Things you *know* you will remember for the rest of your life

When I was about 10 years old, we had a thing at school. There was a playback show and together with three friends we decided to do a song from Kiss. I can’t for the heck remember which song it was, but that doesn’t matter. There was a part in it that needed a saxophone player, and I was designated to do that. So my mother bought me a little plastic saxophone from a toy shop and a practiced a lot. When the day came that we had to perform, I lost my saxophone. I was totally in tears because now we couldn’t perform the way we had planned, little perfectionist as I was already then. So I rang my mum at home if she could please get me another from the shop. It rained cats and dogs that day, and my mother couldn’t drive a car, so she took a bicycle, and cycled for 30 minutes to the shop and 30 minutes back again in the pouring rain.
I in the mean time was being readied with make up and what not and avidly awaiting my mum. When she finally showed up I opened the box that should have contained the saxophone, but instead it had a little trumpet in it. This did not do! I really had to have a saxophone in order to perform well! So I whined and cried, and finally my mother went back into the rain to exchange the trumpet she bought.
However, after 30 minutes, we had to go up. I tried to stall it some more to wait for my mother, but after 10 minutes there was no waiting anymore. So we went up, and I didn’t have a saxophone or a trumpet. Luckily, about a minute later, my mum came in, totally drenched but with the saxophone I needed. Just in time.

This episode happened 16 years ago, but I still remember it as if it happened yesterday, and I know I will until the day I die. When I think of it I still feel shame that I sent my mother into the pissing rain for something so trite as a stupid playback show. I apologised one or two years ago about this, but my mother can’t remember it at all anymore, but for some reason, this left a huge mark in my memory.

Anyone else have similar experiences?

When I was three, my dad backed over me with his car. And our relationship went downhill from there.

In Middle School, I almost got expelled for wondering out loud about the origins of the word “nigger”, and commenting on how that’s such a weird word.

In my Sophomore year in High School, I met a short, blonde girl. My subsequent (and almost four-year) reaction has been quite startling, if not amusing. Yet I learned from it.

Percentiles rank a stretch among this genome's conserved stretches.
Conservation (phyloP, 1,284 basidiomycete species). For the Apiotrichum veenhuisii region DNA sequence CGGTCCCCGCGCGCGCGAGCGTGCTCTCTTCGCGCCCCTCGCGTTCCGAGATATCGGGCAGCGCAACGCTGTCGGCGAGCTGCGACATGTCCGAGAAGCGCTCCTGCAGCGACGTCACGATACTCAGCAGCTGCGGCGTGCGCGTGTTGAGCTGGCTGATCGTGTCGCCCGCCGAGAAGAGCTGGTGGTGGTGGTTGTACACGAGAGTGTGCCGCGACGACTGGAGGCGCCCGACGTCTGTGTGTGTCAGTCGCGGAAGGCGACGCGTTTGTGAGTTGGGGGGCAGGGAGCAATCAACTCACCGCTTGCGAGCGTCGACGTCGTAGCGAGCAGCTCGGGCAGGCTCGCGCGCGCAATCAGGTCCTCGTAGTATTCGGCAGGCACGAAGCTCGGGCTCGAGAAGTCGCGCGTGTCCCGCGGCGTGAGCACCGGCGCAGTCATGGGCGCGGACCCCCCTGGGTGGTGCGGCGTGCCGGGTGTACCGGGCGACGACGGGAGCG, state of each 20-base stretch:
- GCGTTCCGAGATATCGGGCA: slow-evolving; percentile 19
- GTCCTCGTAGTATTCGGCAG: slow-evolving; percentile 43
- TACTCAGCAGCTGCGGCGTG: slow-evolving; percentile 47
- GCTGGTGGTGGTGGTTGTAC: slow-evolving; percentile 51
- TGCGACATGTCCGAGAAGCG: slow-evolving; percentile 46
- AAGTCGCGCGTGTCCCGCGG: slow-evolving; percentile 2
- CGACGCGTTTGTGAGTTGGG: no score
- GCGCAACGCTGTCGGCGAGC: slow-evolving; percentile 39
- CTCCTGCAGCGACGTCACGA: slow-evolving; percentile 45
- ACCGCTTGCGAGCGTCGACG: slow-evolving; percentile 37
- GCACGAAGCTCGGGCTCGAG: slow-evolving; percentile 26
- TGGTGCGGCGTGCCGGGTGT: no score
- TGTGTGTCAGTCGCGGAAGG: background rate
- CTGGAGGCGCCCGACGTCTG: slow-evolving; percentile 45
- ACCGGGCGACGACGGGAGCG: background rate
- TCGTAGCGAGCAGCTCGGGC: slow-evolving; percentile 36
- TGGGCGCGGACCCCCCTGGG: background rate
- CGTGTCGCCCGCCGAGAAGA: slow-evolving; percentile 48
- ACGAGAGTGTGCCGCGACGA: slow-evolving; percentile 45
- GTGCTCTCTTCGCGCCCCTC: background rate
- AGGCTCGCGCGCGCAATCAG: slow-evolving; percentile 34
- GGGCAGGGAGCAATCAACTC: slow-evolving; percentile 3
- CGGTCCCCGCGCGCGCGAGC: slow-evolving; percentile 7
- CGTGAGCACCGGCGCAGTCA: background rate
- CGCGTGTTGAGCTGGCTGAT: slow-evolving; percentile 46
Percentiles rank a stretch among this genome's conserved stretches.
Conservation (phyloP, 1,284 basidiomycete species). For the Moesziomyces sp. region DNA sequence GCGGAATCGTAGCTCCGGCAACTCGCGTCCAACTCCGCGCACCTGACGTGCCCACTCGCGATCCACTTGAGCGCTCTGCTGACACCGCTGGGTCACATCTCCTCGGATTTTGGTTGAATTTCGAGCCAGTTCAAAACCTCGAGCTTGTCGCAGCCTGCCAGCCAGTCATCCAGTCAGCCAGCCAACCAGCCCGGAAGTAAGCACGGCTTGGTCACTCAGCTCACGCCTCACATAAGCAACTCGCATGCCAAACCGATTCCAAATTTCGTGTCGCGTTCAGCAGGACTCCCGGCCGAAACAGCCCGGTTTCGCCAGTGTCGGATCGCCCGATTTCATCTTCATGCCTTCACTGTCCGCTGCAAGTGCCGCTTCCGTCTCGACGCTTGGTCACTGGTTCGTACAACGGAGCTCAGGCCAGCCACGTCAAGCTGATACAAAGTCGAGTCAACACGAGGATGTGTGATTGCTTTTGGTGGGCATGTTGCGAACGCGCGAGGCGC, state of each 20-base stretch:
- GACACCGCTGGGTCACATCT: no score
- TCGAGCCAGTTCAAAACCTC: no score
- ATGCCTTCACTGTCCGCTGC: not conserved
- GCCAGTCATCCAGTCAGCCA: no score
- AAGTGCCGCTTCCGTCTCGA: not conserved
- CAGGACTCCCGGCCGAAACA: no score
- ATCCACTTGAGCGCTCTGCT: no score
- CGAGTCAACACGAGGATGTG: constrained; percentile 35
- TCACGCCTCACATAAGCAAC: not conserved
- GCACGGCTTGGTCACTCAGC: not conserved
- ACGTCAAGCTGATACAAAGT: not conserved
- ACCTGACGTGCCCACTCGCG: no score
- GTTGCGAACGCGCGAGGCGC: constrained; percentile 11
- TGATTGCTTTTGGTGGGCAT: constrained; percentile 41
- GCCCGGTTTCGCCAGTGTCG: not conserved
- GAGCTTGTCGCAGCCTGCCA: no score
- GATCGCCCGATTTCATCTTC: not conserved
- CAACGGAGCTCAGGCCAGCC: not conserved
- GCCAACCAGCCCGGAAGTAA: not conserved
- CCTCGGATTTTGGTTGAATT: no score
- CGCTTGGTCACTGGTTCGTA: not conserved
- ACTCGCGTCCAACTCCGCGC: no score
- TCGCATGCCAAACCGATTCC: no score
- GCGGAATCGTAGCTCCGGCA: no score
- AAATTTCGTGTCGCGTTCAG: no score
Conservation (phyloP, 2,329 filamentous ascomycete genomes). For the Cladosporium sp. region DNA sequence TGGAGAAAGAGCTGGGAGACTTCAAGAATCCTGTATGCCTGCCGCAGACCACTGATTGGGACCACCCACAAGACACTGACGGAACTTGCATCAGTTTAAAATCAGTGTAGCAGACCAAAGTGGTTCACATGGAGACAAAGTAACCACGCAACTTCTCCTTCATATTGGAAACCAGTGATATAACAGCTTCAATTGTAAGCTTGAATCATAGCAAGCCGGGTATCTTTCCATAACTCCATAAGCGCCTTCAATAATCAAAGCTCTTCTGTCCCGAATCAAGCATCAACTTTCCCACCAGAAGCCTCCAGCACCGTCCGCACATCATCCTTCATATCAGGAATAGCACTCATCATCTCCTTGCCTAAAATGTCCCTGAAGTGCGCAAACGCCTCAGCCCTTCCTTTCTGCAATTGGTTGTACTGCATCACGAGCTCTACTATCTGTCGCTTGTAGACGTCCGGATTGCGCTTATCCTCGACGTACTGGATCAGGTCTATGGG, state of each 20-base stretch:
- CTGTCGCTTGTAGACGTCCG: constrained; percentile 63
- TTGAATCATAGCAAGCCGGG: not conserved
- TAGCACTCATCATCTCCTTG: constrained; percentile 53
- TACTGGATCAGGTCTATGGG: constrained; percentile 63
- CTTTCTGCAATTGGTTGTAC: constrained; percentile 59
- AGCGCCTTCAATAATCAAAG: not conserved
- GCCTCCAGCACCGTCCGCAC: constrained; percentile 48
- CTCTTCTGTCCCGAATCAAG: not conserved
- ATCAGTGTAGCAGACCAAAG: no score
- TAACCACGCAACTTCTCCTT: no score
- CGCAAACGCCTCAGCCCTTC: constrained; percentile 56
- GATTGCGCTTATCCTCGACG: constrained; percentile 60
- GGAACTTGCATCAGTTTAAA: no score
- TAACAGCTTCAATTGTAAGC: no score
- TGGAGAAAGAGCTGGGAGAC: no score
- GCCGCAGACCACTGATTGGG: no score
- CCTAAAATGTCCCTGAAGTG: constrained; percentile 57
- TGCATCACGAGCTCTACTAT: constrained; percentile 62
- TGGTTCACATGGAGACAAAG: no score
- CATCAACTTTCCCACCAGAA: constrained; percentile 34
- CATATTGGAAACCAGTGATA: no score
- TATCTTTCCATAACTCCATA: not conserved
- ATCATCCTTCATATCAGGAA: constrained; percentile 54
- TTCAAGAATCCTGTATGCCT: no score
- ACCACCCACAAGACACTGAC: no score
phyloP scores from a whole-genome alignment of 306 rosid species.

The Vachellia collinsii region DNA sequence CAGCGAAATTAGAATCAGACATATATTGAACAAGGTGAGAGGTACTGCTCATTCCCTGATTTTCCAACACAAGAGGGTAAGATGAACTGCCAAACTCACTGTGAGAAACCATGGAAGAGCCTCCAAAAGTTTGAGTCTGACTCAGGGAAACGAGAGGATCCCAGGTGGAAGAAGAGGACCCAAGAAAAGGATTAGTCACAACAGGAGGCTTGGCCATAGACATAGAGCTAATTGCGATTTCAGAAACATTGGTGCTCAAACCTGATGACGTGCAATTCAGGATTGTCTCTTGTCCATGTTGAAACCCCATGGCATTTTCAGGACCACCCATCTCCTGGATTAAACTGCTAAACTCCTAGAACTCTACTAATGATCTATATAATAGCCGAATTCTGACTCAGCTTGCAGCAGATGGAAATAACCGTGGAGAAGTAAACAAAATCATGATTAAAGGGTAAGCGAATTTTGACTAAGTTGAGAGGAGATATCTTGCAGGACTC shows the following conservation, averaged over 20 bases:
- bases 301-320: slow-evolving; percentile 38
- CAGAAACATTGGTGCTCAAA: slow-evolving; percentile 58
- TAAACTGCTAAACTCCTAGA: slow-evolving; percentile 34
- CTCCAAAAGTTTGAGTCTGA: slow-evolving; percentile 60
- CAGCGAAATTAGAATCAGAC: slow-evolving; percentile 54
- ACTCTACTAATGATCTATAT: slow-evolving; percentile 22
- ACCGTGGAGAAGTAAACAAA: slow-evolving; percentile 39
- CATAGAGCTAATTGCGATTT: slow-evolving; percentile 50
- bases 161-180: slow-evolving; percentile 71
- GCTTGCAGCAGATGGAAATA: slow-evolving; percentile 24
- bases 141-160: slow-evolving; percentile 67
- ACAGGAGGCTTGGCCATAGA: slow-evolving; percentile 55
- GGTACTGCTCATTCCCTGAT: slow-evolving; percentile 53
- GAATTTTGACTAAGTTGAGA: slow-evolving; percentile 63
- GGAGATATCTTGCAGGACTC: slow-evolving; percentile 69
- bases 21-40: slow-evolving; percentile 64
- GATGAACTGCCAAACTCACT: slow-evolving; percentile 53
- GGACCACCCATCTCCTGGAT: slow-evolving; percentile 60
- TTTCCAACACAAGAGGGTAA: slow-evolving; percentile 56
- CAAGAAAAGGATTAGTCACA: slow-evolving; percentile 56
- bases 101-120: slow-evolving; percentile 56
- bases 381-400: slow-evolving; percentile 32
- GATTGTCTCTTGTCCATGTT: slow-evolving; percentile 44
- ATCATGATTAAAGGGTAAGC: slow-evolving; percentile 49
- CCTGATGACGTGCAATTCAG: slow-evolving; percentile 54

In my Senior year in High School… my very first play. Damn, was it fucking great.

Aghris, when I first saw this thread, I was going to answer that the one thing I know I will always remember is the moment that my wife said “I do.”

…after reading your post, I just wanted to say:
“Aren’t Moms the best?

Well… can’t speak of everyone, but mine sure is. Thanks mum!

Rifle # U.S.M.C. Basic training was in 1975. When the DI wakes you up and asks, you had better know it!

The birth of my children and the PAIN involved!

Never again!

(Not that I would trade my kids for anything. Usually. :slight_smile: )

My memory’s not a very happy one i’m afraid. If i think of a good one i’ll post it later.

Last year my cat had been going downhill health-wise for a while but one day she suddenly got really bad and it was obvious she was going to die very soon. I had to make the decision to take her to the vets and spent the whole day with her crying out every time i went more than two feet away. She would meow, and i would meow back and she would meow again in reply. I have no idea what i was saying to her but i hope it soothing. The time came to go to the cats and i will never, ever forget the moment the light in her eyes went out. It makes me cry just to think about it.


1995 New Orleans Mardi Gras

Me and two friends went to Mardi Gras and had a blast. Of course over the course of several days and nights there were many, many women encountered. One of my friends got a BJ in the bathroom of The Cafe D.

But there is one woman I will remember forever. It was sometime between exhaustion and dawn and we were heading for the car. Most people were. I looked down the street to about my 11 o'clock position and there is a co-ed group of friends and lagging behind her group was this young woman.

She was looking right at me. She was in her early 2o’s and had short dark hair and was wearing a light color print dress. She never looked away from me.

My two friends were on either side of me but they didn’t notice the connection I was making. They were heading for the car and I was being carried by their movements. We turned a corner and that was it.

I’ll never see her again except in my dreams. And I know the memory of her will warm my tired old bones.

A few months ago, when I slept with Rashad. And afterwards, when I thought I might be pregnant, and I would call him in tears because I just knew that having a baby would ruin my life. And he kept telling me everything would be okay, because he loved me, and he wasn’t going to let me deal with it alone, even though I knew he wasn’t ready for it either, and he had the opportunity to back away. And when the lady at the clinic told me I wasn’t pregnant? I called him from my cell phone in the parking lot, and we were both just so overjoyed at the idea of not having a baby.

Another moment I’ll never forget is the first time Scott kissed me. Months of built up passion and frustration all wrapped into one little kiss. It wasn’t the best kiss I’ve ever had, but it’s the most significant to me. I may not remember all the other guys in my life, or when/where I kissed them, but I can always think about Scotty and the rainstorm and smile.

Nice sig, Pammipoo.